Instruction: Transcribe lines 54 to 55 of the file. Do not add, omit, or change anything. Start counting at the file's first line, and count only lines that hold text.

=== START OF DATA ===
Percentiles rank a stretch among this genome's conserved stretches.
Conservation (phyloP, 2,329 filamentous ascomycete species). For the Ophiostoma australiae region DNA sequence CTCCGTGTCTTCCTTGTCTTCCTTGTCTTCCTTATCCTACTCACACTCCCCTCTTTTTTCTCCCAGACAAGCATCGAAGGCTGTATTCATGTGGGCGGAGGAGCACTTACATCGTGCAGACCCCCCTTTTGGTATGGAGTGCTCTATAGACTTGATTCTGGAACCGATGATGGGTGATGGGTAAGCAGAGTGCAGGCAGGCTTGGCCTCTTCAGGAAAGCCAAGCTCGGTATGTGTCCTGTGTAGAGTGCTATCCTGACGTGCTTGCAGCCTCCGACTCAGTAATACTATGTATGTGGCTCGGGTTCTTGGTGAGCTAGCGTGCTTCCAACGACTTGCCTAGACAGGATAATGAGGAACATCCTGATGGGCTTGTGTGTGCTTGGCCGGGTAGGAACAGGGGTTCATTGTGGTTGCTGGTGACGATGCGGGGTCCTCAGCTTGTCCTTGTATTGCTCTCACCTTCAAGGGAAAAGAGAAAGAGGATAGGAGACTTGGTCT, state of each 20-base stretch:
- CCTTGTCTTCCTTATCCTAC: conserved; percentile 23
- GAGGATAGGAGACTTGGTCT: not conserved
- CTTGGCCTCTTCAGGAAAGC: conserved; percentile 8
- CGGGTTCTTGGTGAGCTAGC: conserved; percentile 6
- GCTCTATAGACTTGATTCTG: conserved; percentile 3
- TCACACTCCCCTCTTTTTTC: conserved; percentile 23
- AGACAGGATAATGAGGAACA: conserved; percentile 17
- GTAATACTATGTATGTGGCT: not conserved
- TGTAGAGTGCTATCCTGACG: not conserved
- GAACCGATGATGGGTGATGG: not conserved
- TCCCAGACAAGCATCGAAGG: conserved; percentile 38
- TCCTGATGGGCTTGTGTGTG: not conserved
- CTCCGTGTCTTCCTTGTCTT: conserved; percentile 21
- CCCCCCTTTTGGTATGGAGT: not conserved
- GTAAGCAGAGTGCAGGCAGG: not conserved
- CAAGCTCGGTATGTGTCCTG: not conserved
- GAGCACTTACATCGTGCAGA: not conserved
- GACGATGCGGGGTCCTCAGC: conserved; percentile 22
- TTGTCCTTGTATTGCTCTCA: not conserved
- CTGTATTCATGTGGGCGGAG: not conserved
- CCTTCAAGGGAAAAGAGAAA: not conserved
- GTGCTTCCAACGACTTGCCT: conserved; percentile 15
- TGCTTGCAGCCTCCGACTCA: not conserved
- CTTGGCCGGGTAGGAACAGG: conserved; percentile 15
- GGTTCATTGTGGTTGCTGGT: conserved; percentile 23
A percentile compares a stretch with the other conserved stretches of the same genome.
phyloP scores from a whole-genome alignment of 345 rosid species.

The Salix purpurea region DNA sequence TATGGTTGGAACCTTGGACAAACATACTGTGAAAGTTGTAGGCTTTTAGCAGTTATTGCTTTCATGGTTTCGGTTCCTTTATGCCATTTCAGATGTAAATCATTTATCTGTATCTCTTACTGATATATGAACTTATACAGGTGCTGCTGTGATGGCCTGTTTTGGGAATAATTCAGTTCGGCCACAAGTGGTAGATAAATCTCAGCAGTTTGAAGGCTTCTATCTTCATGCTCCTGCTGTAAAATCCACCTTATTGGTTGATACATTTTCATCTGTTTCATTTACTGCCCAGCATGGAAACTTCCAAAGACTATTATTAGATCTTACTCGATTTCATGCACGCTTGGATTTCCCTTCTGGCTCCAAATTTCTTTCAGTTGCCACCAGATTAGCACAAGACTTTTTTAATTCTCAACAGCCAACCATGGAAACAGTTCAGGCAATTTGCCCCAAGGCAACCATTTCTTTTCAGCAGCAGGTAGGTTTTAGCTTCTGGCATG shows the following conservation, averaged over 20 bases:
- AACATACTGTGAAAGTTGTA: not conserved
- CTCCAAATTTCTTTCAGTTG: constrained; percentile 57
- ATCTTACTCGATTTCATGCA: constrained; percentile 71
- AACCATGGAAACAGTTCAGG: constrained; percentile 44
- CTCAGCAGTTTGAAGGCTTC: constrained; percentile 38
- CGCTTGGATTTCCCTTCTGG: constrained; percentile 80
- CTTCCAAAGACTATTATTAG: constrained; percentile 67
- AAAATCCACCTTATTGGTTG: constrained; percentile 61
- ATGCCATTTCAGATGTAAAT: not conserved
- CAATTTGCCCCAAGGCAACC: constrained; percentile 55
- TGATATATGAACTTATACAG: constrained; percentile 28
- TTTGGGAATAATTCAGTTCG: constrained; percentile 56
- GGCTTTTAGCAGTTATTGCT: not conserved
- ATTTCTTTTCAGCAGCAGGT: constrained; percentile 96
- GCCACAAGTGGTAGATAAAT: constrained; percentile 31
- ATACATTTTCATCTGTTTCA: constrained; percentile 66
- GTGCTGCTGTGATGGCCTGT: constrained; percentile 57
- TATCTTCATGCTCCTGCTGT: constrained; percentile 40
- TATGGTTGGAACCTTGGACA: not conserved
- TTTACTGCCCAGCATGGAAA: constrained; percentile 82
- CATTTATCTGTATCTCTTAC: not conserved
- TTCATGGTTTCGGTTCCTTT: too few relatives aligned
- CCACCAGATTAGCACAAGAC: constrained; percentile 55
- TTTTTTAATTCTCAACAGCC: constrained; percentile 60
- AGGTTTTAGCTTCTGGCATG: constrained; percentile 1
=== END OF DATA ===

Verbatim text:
- TTTTTTAATTCTCAACAGCC: constrained; percentile 60
- AGGTTTTAGCTTCTGGCATG: constrained; percentile 1